Orphée et Euridice
Video on Demand: Orphée et Euridice
The production is available until 5th April 2021 as Video on Demand.
Tragédie (Drame-héroïque) in four acts by Christoph Willibald Gluck (1714-1787)
in the version by Hector Berlioz (1859)
Libretto by Pierre-Louis Moline after Ranieri de’ Calzabigi
Musical director Stefano Montanari
Producer Christoph Marthaler
Assistant producer Joachim Rathke
Stage and costume design Anna Viebrock
Lighting designer Martin Gebhardt
Choir director Ernst Raffelsberger
Dramaturgy Malte Ubenauf, Kathrin Brunner
Stage design assistance Anna Scheffel-Brotánková
Costume assistance Iva Ivanova
Orphée Nadezhda Karyazina
Euridice Chiara Skerath
L’Amour Alice Duport-Percier
Blessed and unblessed spirits
Graham F. Valentine
Opera Zürich Chorus
Statistenverein of the Zurich Opera House
Duration approx. 1 H. 35 Min.
With the kind support of Freunde der Oper Zürich
Orpheus is a musician, the personification of deep, archaic amazement at the power of sound. His music enchants not just people, but animals, trees, even stones. When he sings and plays, the wind ceases to blow. Euridice is his beloved. And when she dies, the depths of Orpheus’ lamentations know no bounds: they even soften the hearts of the gods. They in turn give in to his entreaties, but in the form of a test: if Orpheus wants Euridice back, he must convince the guardians of Hades to give her back. Furthermore, he must lead her back to the land of the living – in complete silence, and without turning back to look at her. It is an act of self-discipline. But in the maze of Hades, he gives into Euridice, who no longer believes he loves her. Orpheus – against all reason – turns around. In Christoph Willibald Gluck’s version of this famous myth, it is this moment that is the expression of earnest humanity and of the endless desire for intimacy. Gluck paints this psychological crisis with unexpected mood shifts and rapid tempo changes; his musical language is at once emotionally charged, yet austere. The 1762 Viennese premiere, sung in Italian, failed to resonate with audiences. But the French version, prepared for Paris in 1774, was a veritable hit. Hector Berlioz, an admirer of Gluck’s, reworked the opera in 1859, transcribing the role of Orphée, which was written for high tenor in the French version, for contralto Pauline Viardot.
After Gioachino Rossini’s Europe-focused Il viaggio a Reims and Handel’s delicate pasticcio Sale, stage director Christopher and set designer Anna Viebrock make their third appearance at the Opernhaus Zürich with Orphée et Euridice. In addition, audiences can look forward to a group of Marthaler figures, who comprise the upper and lower worlds of Gluck’s opera, bearing witness to the chain of events. Stefano Montanari, one of the most interesting conductors and Baroque violinists of the new generation, leads the Philharmonia Zürich. Appearing as Orphée is the young Russian mezzo Nadezhda Karyazina, making her debut at the Opernhaus Zürich. At her side as Euridice is the Swedish-Belgian soprano Chiara Skerath.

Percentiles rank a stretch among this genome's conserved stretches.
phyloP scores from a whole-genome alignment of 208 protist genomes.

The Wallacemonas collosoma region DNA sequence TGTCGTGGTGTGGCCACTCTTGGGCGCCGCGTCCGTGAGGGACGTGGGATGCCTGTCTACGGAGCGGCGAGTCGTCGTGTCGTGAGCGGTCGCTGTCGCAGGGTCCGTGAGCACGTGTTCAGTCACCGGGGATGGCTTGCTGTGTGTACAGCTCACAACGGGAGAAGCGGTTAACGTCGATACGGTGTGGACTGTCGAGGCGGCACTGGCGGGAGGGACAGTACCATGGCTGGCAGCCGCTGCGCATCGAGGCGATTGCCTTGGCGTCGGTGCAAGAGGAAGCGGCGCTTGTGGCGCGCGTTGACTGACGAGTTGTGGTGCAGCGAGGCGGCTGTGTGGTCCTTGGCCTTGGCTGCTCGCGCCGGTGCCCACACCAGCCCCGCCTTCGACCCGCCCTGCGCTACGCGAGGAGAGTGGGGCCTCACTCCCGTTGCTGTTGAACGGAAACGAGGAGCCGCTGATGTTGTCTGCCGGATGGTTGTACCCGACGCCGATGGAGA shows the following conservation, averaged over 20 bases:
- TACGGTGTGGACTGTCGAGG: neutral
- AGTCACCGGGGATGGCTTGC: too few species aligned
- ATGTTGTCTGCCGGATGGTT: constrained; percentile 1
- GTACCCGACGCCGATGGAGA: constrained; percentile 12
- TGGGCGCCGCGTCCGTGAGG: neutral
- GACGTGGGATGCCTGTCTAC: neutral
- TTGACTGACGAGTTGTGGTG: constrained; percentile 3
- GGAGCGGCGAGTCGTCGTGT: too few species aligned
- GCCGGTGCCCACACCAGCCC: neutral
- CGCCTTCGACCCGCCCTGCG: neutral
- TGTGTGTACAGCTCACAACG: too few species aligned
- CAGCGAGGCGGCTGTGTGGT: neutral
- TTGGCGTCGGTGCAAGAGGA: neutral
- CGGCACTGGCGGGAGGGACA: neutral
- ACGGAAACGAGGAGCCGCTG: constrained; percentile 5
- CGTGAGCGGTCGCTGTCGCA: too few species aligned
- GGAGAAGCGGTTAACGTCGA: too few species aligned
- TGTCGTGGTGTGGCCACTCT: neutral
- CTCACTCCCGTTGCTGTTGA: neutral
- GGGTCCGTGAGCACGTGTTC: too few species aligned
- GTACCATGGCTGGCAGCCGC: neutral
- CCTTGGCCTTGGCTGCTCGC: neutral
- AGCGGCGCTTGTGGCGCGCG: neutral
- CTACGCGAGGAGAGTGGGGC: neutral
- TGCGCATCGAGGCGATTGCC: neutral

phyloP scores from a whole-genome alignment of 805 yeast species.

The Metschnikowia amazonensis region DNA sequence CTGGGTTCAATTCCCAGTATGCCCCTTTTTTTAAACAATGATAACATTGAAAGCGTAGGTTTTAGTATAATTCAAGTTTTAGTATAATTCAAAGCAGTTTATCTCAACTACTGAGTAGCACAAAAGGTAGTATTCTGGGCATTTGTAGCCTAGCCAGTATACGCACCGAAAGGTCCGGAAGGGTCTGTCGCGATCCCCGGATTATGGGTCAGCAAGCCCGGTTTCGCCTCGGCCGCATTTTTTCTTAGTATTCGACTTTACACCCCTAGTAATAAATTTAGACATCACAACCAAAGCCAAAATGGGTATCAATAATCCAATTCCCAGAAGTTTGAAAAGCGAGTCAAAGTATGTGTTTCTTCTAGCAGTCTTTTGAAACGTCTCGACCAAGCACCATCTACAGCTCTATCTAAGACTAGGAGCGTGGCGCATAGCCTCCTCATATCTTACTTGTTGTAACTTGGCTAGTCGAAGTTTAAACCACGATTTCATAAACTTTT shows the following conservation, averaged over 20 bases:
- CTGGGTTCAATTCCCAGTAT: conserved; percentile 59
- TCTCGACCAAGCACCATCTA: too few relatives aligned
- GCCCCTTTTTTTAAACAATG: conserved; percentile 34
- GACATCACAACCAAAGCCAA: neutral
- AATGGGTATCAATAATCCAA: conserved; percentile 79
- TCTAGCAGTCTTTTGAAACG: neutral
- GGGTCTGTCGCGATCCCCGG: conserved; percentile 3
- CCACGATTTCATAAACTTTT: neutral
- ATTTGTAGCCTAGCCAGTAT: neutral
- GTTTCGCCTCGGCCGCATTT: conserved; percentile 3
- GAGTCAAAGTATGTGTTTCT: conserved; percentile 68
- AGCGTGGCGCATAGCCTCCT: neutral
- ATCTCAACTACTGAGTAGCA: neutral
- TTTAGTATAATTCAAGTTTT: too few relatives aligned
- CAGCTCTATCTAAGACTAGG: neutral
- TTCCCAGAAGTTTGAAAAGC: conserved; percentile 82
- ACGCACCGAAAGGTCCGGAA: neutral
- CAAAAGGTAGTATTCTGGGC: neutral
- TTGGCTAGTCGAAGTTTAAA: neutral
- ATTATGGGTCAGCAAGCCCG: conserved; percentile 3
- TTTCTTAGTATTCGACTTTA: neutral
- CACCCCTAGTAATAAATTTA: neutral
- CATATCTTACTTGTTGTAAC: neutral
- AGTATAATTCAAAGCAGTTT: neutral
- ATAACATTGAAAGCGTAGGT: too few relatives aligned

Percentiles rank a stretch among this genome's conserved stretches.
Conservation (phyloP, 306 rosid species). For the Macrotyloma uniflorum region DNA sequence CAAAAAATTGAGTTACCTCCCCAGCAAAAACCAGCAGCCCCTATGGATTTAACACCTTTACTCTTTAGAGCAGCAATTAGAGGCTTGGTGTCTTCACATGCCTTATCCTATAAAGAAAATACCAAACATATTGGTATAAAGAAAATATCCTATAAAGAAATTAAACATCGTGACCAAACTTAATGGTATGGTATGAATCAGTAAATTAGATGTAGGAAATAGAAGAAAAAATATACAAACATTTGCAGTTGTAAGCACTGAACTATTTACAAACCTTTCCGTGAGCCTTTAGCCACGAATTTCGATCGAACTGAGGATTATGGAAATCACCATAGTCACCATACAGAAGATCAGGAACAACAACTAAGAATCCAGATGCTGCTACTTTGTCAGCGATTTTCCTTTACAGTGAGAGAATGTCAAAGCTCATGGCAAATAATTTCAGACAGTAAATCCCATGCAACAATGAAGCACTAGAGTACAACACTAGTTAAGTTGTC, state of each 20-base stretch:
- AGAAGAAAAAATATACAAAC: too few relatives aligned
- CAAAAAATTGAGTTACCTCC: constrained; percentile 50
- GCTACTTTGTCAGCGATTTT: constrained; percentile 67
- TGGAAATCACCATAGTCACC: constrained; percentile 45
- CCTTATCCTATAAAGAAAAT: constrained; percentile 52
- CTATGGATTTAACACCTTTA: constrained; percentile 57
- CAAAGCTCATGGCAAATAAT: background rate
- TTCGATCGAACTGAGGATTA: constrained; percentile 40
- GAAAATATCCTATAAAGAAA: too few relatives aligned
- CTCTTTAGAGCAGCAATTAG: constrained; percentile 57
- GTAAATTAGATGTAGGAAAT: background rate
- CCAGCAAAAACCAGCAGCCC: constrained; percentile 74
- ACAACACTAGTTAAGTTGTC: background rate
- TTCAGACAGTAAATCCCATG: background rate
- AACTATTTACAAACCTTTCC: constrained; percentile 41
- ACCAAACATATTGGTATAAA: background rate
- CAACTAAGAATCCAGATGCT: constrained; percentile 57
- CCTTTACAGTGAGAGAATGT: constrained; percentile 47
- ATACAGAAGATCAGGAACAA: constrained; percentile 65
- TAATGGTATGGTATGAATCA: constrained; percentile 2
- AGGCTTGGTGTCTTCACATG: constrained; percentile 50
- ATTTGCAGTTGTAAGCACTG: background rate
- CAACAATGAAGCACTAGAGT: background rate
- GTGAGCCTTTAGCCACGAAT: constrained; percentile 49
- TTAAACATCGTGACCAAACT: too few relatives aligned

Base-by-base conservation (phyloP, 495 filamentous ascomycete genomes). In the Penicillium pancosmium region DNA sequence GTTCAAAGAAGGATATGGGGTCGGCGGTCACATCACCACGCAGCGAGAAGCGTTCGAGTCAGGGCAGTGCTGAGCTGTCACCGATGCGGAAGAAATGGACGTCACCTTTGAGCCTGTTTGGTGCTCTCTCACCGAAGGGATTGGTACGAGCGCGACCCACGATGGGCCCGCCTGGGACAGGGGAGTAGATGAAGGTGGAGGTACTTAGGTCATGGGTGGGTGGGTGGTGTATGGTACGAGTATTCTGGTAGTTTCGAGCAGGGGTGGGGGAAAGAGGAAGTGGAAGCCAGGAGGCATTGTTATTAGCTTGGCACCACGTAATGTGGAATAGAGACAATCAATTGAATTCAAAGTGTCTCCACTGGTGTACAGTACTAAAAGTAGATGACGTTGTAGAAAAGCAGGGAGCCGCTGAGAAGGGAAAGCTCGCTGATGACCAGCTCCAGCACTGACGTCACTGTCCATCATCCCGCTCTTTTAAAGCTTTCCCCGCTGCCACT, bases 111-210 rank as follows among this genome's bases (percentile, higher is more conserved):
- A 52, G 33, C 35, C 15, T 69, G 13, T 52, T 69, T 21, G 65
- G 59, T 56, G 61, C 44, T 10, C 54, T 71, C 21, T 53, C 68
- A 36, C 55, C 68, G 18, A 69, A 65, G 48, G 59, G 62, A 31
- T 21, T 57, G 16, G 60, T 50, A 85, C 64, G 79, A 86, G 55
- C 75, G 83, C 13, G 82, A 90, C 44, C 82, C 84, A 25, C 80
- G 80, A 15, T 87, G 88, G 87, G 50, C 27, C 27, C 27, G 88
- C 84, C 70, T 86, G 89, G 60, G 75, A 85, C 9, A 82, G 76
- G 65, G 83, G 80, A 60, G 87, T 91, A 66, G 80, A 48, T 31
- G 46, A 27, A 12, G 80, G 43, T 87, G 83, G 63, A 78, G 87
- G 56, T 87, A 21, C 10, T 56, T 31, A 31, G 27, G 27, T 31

Trailer «Orphée et Euridice»
Gespräch: «Orphée et Euridice»
Mourning Eurydice’s death, Orpheus implores the god Jupiter to bring his beloved companion back to life. Should Jupiter refuse, he, Orpheus, will descend into Hades and lead Eurydice out of the realm of the dead himself. Shortly afterwards, Cupid, the god of love, appears to tell Orpheus that his wish for Eurydice to be liberated will be granted. First, however, Orpheus must win over the guardians of Hades, and may on no account set look back at Eurydice as they return.
Orpheus descends into Hades, where he encounters the Furies as they guard the entrance to the realm of the dead. He attempts to appease the wild creatures with his song, and after a while succeeds in doing so.
In Elysium, Eurydice and several other blessed spirits are extolling the beauty of this divine place. When Orpheus first arrives, Eurydice is nowhere to be seen. When she finally appears, she can scarcely contain her joy, but her doubts are raised when Orpheus avoids her gaze. Does he still love her? Why has he taken the journey upon himself if he can no longer set eyes on her?
Orpheus eventually ignores the gods’ terms and turns back to look at Eurydice. Hs beloved dies that very same moment. When Orpheus realises this, he decides to kill himself so as to be able to be with Eurydice, whereupon the god Cupid appears once more and leads Eurydice back to life.
«Eine Art zweite Wirklichkeit, eine Mischung aus klassischer
Opernübertragung und surreal anmutendem «Geisterspiel»»
Neue Zürcher Zeitung, 16.02.2021
«Diese Inszenierung, seine dritte am Opernhaus Zürich, ist ein echter, lustiger, trauriger Marthaler.»
«Eine sehr ambivalente Inszenierung, die nachdenkt über unsere
Sterblichkeit, über unser Leben und die Liebe.»
Deutschlandfunk Kultur, 14.02.2021
«Marthaler ist ein unerhört musikalischer Regisseur. Er lässt die sensationelle Altstimme von Nadeshda Karjasina als Orphée in ihrer ultravioletten Tiefe und ihrer infraroten Wärme wirken, gönnt ihr Ruhe für ihre Wahnsinnskade Ankernz beim Entschluss, in die Unterwelt zu fahren, um die tote Euridice wieder ins Leben zu holen; er schafft Ruhe, damit die harmonischen Ellipsen und figurativen Abbrüche in der Orchestermusik ihre eigene erzählerische Kraft entfalten können.»
Frankfurter Allgemeine, 16.02.2021